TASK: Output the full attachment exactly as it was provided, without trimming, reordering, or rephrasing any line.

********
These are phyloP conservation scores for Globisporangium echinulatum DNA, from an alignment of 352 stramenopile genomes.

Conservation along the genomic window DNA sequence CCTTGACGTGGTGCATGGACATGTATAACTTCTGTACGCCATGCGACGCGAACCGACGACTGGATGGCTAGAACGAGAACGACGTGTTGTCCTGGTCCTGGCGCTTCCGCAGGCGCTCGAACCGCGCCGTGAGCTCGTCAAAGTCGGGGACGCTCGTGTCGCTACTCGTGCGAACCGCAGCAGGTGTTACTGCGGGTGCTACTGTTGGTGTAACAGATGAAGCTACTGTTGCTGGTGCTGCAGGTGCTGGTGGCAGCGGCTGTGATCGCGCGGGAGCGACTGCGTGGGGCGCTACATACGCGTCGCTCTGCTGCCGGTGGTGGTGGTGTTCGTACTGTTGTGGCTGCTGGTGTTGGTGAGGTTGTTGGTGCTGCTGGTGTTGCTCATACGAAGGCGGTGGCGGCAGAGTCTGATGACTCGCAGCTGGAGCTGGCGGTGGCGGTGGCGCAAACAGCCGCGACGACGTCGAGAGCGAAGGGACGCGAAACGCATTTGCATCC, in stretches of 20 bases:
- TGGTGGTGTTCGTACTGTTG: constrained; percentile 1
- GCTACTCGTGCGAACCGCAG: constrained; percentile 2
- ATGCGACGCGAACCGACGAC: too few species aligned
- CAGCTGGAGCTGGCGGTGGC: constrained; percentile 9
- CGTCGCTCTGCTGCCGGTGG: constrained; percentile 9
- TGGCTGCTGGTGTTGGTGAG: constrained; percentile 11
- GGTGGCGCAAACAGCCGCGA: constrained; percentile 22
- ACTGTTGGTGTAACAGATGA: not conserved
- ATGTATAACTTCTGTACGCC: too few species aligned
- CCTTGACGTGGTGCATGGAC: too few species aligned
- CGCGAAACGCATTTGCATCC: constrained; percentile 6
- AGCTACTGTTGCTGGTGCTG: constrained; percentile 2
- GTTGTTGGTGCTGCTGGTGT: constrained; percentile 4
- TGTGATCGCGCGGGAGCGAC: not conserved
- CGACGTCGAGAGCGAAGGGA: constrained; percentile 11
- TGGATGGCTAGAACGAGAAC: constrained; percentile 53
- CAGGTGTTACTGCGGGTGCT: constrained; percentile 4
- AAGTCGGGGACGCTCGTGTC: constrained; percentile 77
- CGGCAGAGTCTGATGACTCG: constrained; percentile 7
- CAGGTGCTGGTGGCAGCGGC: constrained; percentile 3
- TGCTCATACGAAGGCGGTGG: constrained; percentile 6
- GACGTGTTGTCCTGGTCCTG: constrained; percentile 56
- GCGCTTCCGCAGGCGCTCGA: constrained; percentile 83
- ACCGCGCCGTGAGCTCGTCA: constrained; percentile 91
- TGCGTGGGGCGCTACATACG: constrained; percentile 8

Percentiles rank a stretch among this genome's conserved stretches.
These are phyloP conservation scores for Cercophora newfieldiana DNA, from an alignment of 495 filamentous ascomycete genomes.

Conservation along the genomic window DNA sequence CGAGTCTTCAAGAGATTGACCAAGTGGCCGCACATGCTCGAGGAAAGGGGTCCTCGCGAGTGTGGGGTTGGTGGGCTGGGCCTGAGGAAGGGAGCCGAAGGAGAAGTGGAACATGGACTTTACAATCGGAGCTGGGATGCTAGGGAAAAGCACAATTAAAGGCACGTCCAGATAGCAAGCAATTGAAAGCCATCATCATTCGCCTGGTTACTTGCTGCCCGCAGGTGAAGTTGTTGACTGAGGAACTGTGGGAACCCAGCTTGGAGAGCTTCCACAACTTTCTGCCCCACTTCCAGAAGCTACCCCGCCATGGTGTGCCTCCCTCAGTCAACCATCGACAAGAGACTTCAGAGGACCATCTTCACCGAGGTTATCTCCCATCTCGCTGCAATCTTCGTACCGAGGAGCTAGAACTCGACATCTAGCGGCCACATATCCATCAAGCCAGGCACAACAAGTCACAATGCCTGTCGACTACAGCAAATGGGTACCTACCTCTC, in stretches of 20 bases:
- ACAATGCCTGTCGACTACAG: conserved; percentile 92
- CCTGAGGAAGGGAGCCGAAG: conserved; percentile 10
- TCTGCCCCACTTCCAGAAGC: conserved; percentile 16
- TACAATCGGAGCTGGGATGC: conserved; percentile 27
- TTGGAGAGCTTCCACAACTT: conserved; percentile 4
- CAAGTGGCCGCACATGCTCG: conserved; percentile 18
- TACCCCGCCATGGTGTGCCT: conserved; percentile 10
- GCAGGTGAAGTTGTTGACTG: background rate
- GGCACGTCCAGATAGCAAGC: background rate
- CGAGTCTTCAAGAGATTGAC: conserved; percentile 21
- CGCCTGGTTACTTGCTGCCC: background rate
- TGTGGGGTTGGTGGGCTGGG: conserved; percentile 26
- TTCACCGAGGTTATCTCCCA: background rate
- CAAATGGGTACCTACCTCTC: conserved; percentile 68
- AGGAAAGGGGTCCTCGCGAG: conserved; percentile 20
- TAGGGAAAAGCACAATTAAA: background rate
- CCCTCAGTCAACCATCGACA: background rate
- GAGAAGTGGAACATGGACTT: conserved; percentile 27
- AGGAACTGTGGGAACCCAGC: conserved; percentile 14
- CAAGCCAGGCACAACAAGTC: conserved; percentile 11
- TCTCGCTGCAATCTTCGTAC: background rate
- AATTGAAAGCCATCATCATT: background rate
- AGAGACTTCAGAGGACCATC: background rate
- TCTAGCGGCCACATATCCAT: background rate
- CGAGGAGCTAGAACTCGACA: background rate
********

These are phyloP conservation scores for Globisporangium echinulatum DNA, from an alignment of 352 stramenopile genomes.

Conservation along the genomic window DNA sequence CCTTGACGTGGTGCATGGACATGTATAACTTCTGTACGCCATGCGACGCGAACCGACGACTGGATGGCTAGAACGAGAACGACGTGTTGTCCTGGTCCTGGCGCTTCCGCAGGCGCTCGAACCGCGCCGTGAGCTCGTCAAAGTCGGGGACGCTCGTGTCGCTACTCGTGCGAACCGCAGCAGGTGTTACTGCGGGTGCTACTGTTGGTGTAACAGATGAAGCTACTGTTGCTGGTGCTGCAGGTGCTGGTGGCAGCGGCTGTGATCGCGCGGGAGCGACTGCGTGGGGCGCTACATACGCGTCGCTCTGCTGCCGGTGGTGGTGGTGTTCGTACTGTTGTGGCTGCTGGTGTTGGTGAGGTTGTTGGTGCTGCTGGTGTTGCTCATACGAAGGCGGTGGCGGCAGAGTCTGATGACTCGCAGCTGGAGCTGGCGGTGGCGGTGGCGCAAACAGCCGCGACGACGTCGAGAGCGAAGGGACGCGAAACGCATTTGCATCC, in stretches of 20 bases:
- TGGTGGTGTTCGTACTGTTG: constrained; percentile 1
- GCTACTCGTGCGAACCGCAG: constrained; percentile 2
- ATGCGACGCGAACCGACGAC: too few species aligned
- CAGCTGGAGCTGGCGGTGGC: constrained; percentile 9
- CGTCGCTCTGCTGCCGGTGG: constrained; percentile 9
- TGGCTGCTGGTGTTGGTGAG: constrained; percentile 11
- GGTGGCGCAAACAGCCGCGA: constrained; percentile 22
- ACTGTTGGTGTAACAGATGA: not conserved
- ATGTATAACTTCTGTACGCC: too few species aligned
- CCTTGACGTGGTGCATGGAC: too few species aligned
- CGCGAAACGCATTTGCATCC: constrained; percentile 6
- AGCTACTGTTGCTGGTGCTG: constrained; percentile 2
- GTTGTTGGTGCTGCTGGTGT: constrained; percentile 4
- TGTGATCGCGCGGGAGCGAC: not conserved
- CGACGTCGAGAGCGAAGGGA: constrained; percentile 11
- TGGATGGCTAGAACGAGAAC: constrained; percentile 53
- CAGGTGTTACTGCGGGTGCT: constrained; percentile 4
- AAGTCGGGGACGCTCGTGTC: constrained; percentile 77
- CGGCAGAGTCTGATGACTCG: constrained; percentile 7
- CAGGTGCTGGTGGCAGCGGC: constrained; percentile 3
- TGCTCATACGAAGGCGGTGG: constrained; percentile 6
- GACGTGTTGTCCTGGTCCTG: constrained; percentile 56
- GCGCTTCCGCAGGCGCTCGA: constrained; percentile 83
- ACCGCGCCGTGAGCTCGTCA: constrained; percentile 91
- TGCGTGGGGCGCTACATACG: constrained; percentile 8

Percentiles rank a stretch among this genome's conserved stretches.
These are phyloP conservation scores for Cercophora newfieldiana DNA, from an alignment of 495 filamentous ascomycete genomes.

Conservation along the genomic window DNA sequence CGAGTCTTCAAGAGATTGACCAAGTGGCCGCACATGCTCGAGGAAAGGGGTCCTCGCGAGTGTGGGGTTGGTGGGCTGGGCCTGAGGAAGGGAGCCGAAGGAGAAGTGGAACATGGACTTTACAATCGGAGCTGGGATGCTAGGGAAAAGCACAATTAAAGGCACGTCCAGATAGCAAGCAATTGAAAGCCATCATCATTCGCCTGGTTACTTGCTGCCCGCAGGTGAAGTTGTTGACTGAGGAACTGTGGGAACCCAGCTTGGAGAGCTTCCACAACTTTCTGCCCCACTTCCAGAAGCTACCCCGCCATGGTGTGCCTCCCTCAGTCAACCATCGACAAGAGACTTCAGAGGACCATCTTCACCGAGGTTATCTCCCATCTCGCTGCAATCTTCGTACCGAGGAGCTAGAACTCGACATCTAGCGGCCACATATCCATCAAGCCAGGCACAACAAGTCACAATGCCTGTCGACTACAGCAAATGGGTACCTACCTCTC, in stretches of 20 bases:
- ACAATGCCTGTCGACTACAG: conserved; percentile 92
- CCTGAGGAAGGGAGCCGAAG: conserved; percentile 10
- TCTGCCCCACTTCCAGAAGC: conserved; percentile 16
- TACAATCGGAGCTGGGATGC: conserved; percentile 27
- TTGGAGAGCTTCCACAACTT: conserved; percentile 4
- CAAGTGGCCGCACATGCTCG: conserved; percentile 18
- TACCCCGCCATGGTGTGCCT: conserved; percentile 10
- GCAGGTGAAGTTGTTGACTG: background rate
- GGCACGTCCAGATAGCAAGC: background rate
- CGAGTCTTCAAGAGATTGAC: conserved; percentile 21
- CGCCTGGTTACTTGCTGCCC: background rate
- TGTGGGGTTGGTGGGCTGGG: conserved; percentile 26
- TTCACCGAGGTTATCTCCCA: background rate
- CAAATGGGTACCTACCTCTC: conserved; percentile 68
- AGGAAAGGGGTCCTCGCGAG: conserved; percentile 20
- TAGGGAAAAGCACAATTAAA: background rate
- CCCTCAGTCAACCATCGACA: background rate
- GAGAAGTGGAACATGGACTT: conserved; percentile 27
- AGGAACTGTGGGAACCCAGC: conserved; percentile 14
- CAAGCCAGGCACAACAAGTC: conserved; percentile 11
- TCTCGCTGCAATCTTCGTAC: background rate
- AATTGAAAGCCATCATCATT: background rate
- AGAGACTTCAGAGGACCATC: background rate
- TCTAGCGGCCACATATCCAT: background rate
- CGAGGAGCTAGAACTCGACA: background rate